Global Strategy- Dyson and electric car industry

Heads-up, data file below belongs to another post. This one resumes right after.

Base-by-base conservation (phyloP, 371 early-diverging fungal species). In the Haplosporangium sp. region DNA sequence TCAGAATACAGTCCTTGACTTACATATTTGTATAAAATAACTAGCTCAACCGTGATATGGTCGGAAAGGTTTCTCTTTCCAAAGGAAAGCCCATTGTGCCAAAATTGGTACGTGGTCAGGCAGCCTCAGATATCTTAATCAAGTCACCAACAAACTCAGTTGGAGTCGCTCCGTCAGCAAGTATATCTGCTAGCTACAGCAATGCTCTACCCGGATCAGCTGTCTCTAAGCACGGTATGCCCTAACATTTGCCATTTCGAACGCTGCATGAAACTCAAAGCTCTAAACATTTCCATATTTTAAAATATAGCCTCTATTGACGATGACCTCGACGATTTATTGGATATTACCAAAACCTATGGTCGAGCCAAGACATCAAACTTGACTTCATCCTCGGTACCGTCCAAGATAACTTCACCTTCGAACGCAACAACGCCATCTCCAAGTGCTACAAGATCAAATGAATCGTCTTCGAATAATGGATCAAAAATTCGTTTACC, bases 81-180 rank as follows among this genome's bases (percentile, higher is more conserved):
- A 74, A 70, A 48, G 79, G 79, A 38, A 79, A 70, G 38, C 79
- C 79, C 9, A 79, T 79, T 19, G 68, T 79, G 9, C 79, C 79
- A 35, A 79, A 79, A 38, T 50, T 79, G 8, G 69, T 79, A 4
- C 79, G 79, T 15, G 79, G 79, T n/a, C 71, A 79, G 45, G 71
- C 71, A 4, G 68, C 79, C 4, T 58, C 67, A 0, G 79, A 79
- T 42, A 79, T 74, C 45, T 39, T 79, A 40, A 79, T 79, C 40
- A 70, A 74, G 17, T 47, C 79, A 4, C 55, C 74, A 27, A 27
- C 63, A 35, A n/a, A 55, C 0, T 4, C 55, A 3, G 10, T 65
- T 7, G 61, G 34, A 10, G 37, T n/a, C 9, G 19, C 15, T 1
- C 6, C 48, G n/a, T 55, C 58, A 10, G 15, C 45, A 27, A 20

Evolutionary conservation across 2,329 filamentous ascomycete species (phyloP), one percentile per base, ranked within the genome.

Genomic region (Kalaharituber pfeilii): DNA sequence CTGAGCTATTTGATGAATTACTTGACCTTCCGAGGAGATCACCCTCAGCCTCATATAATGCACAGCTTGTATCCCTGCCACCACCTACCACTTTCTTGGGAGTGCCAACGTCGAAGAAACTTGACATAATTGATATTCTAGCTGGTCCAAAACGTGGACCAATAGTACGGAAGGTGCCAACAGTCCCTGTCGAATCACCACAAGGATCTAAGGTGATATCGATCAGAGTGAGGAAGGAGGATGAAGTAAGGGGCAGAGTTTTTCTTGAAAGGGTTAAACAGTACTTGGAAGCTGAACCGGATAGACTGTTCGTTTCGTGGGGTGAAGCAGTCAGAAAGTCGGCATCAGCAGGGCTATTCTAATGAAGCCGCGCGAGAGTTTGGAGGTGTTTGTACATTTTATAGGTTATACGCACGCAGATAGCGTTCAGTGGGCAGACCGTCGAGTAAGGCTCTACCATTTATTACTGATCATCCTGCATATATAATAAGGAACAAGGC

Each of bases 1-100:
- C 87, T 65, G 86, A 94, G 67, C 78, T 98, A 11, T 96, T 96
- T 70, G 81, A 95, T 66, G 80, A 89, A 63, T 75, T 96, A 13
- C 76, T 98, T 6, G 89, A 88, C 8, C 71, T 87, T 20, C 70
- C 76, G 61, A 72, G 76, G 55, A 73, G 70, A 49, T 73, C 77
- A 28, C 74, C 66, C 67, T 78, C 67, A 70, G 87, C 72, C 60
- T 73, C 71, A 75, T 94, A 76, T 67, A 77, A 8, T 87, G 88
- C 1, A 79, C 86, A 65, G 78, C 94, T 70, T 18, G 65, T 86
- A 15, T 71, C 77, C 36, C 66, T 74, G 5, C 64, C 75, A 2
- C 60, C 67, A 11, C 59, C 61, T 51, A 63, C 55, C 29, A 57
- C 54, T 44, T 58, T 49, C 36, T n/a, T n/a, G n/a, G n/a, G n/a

On September 26, 2017, Financial Times announced that Dyson, a British technology group led by Sir James Dyson, famous for its bag less vacuum cleaners was working on a premium electric car to go on sale in 2020. Dyson enters the motor industry at a time of intense change and disruption. The company behind the eponymous vacuum cleaner and hand dryers has been working on electric battery technology for almost two decades. Over the past two years it has built an automotive team of 400 engineers, drawn from manufacturers including BMW, Aston Martin and Tesla, and is preparing to use its research to give it the edge in a ferociously competitive sector. “We know this is a crowded market,” said founder James Dyson as he announced that the company would spend £2bn on the car and battery technology. He also predicted that the automotive business would outgrow the rest of the company “quickly”. It will spend £1bn on the battery and £1bn on designing and making the car, with the promise of future models to help recoup the investment. Sir James said he expected to make a profit on the venture. The money is part of a £2.5bn investment plan that had already been announced by the company. He said the remaining £500m would be used on the group’s other products. Andrew Bergbaum, managing director for automotive at AlixPartners consultancy, said the timeline of building a plant and launching a car by 2020 was “very ambitious” and the company was likely to incur “years of losses” before recouping its investment. Familiarise yourself with Dyson’s commitment to enter the electric car industry by reading research around Dyson and electric car industry. Selection of research to get you started is available on Financial Times. Dyson plans 2020 launch of electric car, Financial Times, September 26 2017 Dyson’s plan to join electric car race a big gamble, Financial Times, September 27, 2017 Dyson aims to clean up where other car maker’s failed, Financial Times, September 29, 2017 Electric vehicle ambitions spark race for raw materials, Financial Times, October 27 2017 Dyson bets on electric cars to shake up industry, Financial Times, February 14, 2018 (all articles available online) Question 1: Using Porter’s five forces and PEST framework analyse the main forces that have an impact on profitability in the electric car industry. (500 words) Question 2: Dyson is at the ‘introduction’ phase of the electric car industry lifecycle. What according to you could be the first mover advantage (if any) in this industry for Dyson? (250 words) Question 3: What are Dyson’s unique resources and capabilities (if any) that gives it the market power to enter this fiercely competitive market? (250 words) Question 4: If you were invited to a lunch with James Dyson at his home in Gloucestershire with a specific mandate to provide a set of strategic recommendations that will enable Dyson to build a sustainable competitive position within the fast-changing electric car industry, what would your strategic recommendations consist of?